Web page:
For the “Wrap-up Session,” Associate Professor of World Religions and African Studies at Manhattanville James Jones shared powerful quotes from Martin Luther King Jr. and explained why they are significant to not only the event, but everyday life.

“We don’t remember that Dr. King is committed to everyone on the planet,” said Jones. If you want to follow his footsteps, you must be serious about any injustice in the world.” Jones connected this to two of King’s quotes, “Injustice anywhere is injustice everywhere” and “You can never be what you ought to be until I am what I ought to be.”

Jones shared that his son Malik Jones was shot by police in 1997 in East Haven, Connecticut at a traffic stop. In response to his death, he called someone in the police department. “Do not close ranks around people who are corrupted,” he referred to cops. He believes in bridging the gap between police and the community.

“What do you think Dr. King would think about this society and what would his message be to the world?” asked Lord Judah.

“I think it would be the same,” replied Jones. “Black Lives Matter. Never forget the bigger picture–a beloved community,” he maintained.

Jones also encouraged the audience to read two books that relate to the discussion- Racial Healing by Harlon Dalton and Between the World and Me by Ta-Nehisi Coates.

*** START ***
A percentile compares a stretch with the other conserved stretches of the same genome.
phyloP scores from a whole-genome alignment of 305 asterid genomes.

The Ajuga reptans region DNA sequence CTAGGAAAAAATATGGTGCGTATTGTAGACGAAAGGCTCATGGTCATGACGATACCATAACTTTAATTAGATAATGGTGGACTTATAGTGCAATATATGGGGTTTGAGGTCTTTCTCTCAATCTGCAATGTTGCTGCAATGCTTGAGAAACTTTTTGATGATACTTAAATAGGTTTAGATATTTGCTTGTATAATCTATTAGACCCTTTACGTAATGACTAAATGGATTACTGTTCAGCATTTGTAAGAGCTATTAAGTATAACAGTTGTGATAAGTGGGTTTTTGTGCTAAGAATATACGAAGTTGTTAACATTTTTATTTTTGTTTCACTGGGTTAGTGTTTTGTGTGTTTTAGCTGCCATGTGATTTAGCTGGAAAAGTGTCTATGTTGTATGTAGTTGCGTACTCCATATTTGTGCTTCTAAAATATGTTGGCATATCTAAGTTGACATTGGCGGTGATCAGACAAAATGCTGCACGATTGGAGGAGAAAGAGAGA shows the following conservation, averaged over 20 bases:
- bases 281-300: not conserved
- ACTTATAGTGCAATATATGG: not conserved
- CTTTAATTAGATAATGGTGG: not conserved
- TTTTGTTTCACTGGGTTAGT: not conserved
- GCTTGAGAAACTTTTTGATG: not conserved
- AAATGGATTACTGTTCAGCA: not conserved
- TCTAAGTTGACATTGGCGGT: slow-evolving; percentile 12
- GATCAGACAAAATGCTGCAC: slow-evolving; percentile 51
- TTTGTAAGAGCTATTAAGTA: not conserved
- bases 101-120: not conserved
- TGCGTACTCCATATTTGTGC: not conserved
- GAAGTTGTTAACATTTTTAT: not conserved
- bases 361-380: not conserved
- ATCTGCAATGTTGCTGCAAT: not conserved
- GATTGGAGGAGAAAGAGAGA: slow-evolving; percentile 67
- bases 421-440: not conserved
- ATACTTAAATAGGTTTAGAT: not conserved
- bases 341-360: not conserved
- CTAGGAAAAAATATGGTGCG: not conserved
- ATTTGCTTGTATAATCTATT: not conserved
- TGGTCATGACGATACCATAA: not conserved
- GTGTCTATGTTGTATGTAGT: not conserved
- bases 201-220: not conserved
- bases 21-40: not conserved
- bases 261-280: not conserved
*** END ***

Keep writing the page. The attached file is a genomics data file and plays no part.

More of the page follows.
“What are suggestions or recommendations for people who want to be non-violent although violence is thrown upon them?” asked Police Reform Activist Kenneth Chamberlain Jr. Chamberlain also mentioned that his father, retired former Marine and 20-year veteran was killed by police in his home in White Plains. In October, he spoke about his death at Professor Emeritus of Sociology Dr. John Howard’s 10th annual lecture on law and society at Purchase College.

“Riots get your attention, but it devastates the community and takes another black life,” responds Jones.

Lastly, Jones encouraged the audience to watch the movie, Long Walk Home that also embodies Dr. King’s dream.

“I loved this event,” said Linda Bloch, 71, a private child social worker. “Before Black Lives Matter, this is the first time I have heard about parents having to teach their kids how to talk to police.”

Pamela Segura, 24, who works at an environmental justice non-profit organization in Southwest Yonkers said, “I really enjoyed it.” It is very validating when people have the same anger and concerns as you do.”

Sara Smith-Cell, 24, who works at the same organization said “the lecture on how to behave in police encounters was very interesting. I feel this type of education is very important and informative.”

“I loved the policewoman and the professor was a showstopper, said Gail Maltman, 68, a private nurse practitioner. I would like to take a class with him. The way they talked about their children was very courageous. I am very impressed.”